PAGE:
eBusiness Levers drive business revenue and growth
eBusiness affects the business in many different ways. eBusiness Levers with the associated cause-and-effect model helps us understand how!
Some things are easy to measure – for instance the number of orders that are placed online. Others only indirectly influence the business KPIs, and are much harder to measure.
We need to find a way to
- identify the various effects that eBusiness can have
- understand the nature of these effects
- identify those effects that most influence the business KPIs (Key Perfomance Indicators)
- measure the (forecasts and) results of implementation
Keep it Simple – 3
Business it complex – particularly if you’re conducting B2B and utilising a variety of channels to get to market.
But most areas of the business are tangible! There may be a huge amount of numbers, but at least they exist and can be analysed in ways that are – more or less – agreed upon.
Some areas of the business are harder to measure, and eBusiness is one of them. What, for instance, is the value of a Unique Visitor on the web site? How do you measure Web User Satisfaction and what effect does it have on Profits? Which metrics are real and which ones are (should be) in the “smoke and mirrors” category?
Can we find a way of understanding the effects of eBusiness and of levering the important effects, without engaging in endless discussions about the metrics and how they should be measured and interpreted?
I think we can, using a simple, graphical model.
Consider the following diagram:
This picture says simply “Profit is affected (in some way) by Revenue and Costs” The different coloured connections tell us more: “If Revenue increases then (all other things being equal) Profit will increase” and “if Costs increase (all other things being equal) then Profit will decline”. This is sufficient initially for our purposes. Later we can, of course, add the appropriate function Profit=Revenue-Costs to describe the exact relationship.
Adding more eBusiness Levers
We can extend the model, piece by piece. [Working slowly allows people to understand the principles of the technique, as well of the significance of the relationships]
Cost of Sales is effected by Account Management Efficiencies, but in the opposite direction: As efficiencies in the sales process increase, the Cost of Sales will reduce. This leads to a reduction in overall Costs. [Obviously there are other costs, for instance Overheads, that also influence overall Costs, but these are omitted here for simplicity]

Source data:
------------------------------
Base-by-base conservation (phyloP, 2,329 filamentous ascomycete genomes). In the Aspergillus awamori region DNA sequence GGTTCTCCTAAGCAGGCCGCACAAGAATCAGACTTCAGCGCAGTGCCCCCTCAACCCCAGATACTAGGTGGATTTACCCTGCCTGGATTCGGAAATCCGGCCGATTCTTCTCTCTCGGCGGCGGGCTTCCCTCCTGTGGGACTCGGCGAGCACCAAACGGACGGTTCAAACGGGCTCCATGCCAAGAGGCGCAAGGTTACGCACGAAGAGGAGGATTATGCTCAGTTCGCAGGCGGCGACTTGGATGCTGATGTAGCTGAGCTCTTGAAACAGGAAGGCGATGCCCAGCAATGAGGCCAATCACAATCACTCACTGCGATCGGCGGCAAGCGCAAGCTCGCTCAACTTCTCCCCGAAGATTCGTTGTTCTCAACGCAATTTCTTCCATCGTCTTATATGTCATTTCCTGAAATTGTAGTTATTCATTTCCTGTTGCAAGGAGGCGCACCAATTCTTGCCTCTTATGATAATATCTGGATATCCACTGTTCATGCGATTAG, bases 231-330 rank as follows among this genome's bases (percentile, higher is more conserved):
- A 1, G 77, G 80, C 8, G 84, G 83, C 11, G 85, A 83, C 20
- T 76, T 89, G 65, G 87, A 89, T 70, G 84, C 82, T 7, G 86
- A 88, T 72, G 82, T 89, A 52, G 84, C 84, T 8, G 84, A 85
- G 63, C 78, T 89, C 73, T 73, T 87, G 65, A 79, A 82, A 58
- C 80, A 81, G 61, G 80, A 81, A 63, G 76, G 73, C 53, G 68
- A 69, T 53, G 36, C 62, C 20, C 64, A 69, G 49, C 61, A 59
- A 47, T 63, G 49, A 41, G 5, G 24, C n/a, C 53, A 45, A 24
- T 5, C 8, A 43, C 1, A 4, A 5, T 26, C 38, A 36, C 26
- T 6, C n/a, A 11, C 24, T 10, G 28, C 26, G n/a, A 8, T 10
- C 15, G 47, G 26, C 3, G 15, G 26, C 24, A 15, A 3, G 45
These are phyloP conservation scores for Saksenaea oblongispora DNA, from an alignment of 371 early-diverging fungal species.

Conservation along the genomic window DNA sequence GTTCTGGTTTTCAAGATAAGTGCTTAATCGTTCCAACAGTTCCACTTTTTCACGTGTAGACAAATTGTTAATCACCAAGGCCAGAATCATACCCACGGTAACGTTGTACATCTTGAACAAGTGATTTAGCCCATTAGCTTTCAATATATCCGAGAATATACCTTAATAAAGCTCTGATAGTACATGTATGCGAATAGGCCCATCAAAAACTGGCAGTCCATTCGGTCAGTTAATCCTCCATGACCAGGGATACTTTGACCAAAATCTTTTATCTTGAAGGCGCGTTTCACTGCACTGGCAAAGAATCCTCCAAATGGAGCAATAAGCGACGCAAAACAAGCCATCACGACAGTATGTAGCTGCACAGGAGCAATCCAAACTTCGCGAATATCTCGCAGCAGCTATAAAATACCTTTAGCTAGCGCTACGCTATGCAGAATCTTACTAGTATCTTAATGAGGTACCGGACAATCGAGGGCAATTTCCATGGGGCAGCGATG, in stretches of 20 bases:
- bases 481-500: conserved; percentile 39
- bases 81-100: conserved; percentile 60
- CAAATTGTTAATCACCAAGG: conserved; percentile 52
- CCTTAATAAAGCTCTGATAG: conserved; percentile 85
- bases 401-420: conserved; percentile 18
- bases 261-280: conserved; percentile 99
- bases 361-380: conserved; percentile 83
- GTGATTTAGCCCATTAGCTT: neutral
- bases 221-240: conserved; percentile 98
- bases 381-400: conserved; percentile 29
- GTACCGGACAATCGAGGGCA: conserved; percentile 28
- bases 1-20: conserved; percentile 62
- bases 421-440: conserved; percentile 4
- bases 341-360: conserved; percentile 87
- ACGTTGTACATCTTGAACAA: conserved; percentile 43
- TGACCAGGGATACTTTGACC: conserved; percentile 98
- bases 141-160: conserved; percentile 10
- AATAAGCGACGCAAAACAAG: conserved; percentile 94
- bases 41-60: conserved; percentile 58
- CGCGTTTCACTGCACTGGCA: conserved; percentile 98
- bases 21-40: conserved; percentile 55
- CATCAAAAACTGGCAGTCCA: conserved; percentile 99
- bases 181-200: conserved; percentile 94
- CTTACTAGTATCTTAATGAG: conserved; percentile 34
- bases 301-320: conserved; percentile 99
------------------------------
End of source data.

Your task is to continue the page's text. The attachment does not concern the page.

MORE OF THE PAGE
eBusiness Levers drive intangibles
Increases in Account Management Efficiency will lead to increases in the Quality of Service, as sales people spend more time engaging with customers, which in turn increases Customer Satisfaction. [Note that we are not, at this stage, making any attempt to quantify these effects. The object here is to understand the – often very complex – interactions between the various elements of the system.]
eBusiness Levers drive Revenue
Satisfied customers tend to be open to cross-selling and upselling, so that the average Order Value increases in line with Customer Satisfaction. Similarly, satisfied customers are more likely to divert an order or two from our competitors, so that the average Number of Orders increases also. Revenue, as a function of Number_Of_Orders*Value_of_Orders, increases accordingly.
Customer Satisfaction influences the total Number of Customers we have – through a reduction in the Churn (or turnover) Rate, and through increased positive Word of Mouth. More Customers implies more Orders and hence increased Revenue.
The “alert reader” may have noticed that the model we’re describing here is based on System Dynamics theory – and will begin to wonder why the Number of Customers is being displayed the way it is. For our initial understanding, this view is adequate, but the effects of Customer Satisfaction on the Number of Customers and the nature of the pool of Customers is more correctly modelled as shown in this ADD LINK! Stock and Flow diagram.
Through eBusiness – especially through usability, but also by reflecting the Customer Activity Cycle and the Awareness Cycle in the design and implementation of our web presence – we can directly influence both Customer Satisfaction – for those Customers who choose to use our online offering – and the (web) Conversion Rate. These eBusiness causes interact with our model as shown below and support an increase in Revenue.
In interests of simplicity – not just for this discussion but, more importantly, to facilitate a meaningful discussion with the business – let’s stop there. [Additional detail can be added to the model as appropriate or as long as you’re still enjoying yourself, but do remember that the ensuing complexity needs to be maintained through all subsequent phases of the discussion. At some stage, it will then make sense to switch to an appropriate System Dynamics modelling tool and even to enlist the assistance of a professional modeller.]
eBusiness Levers and Business Benefits
We can now identify four or five key benefits that we might use for further discussion. In my example, I’m concentrating on Customers, Customer Satisfaction, Number and Value of Orders and Cost Reductions. Using different symbols, I’ve identified these benefits in the Cause and Effect diagram below.
Once we understand “what makes the business click” – the Causes and Effects and how they interact – and have identified the associated business benefits that we’re interested in leveraging, we’re ready to enhance our Customer Activity Cycle in preparation for the calculation of Return on Investment and Net Present Value (NPV).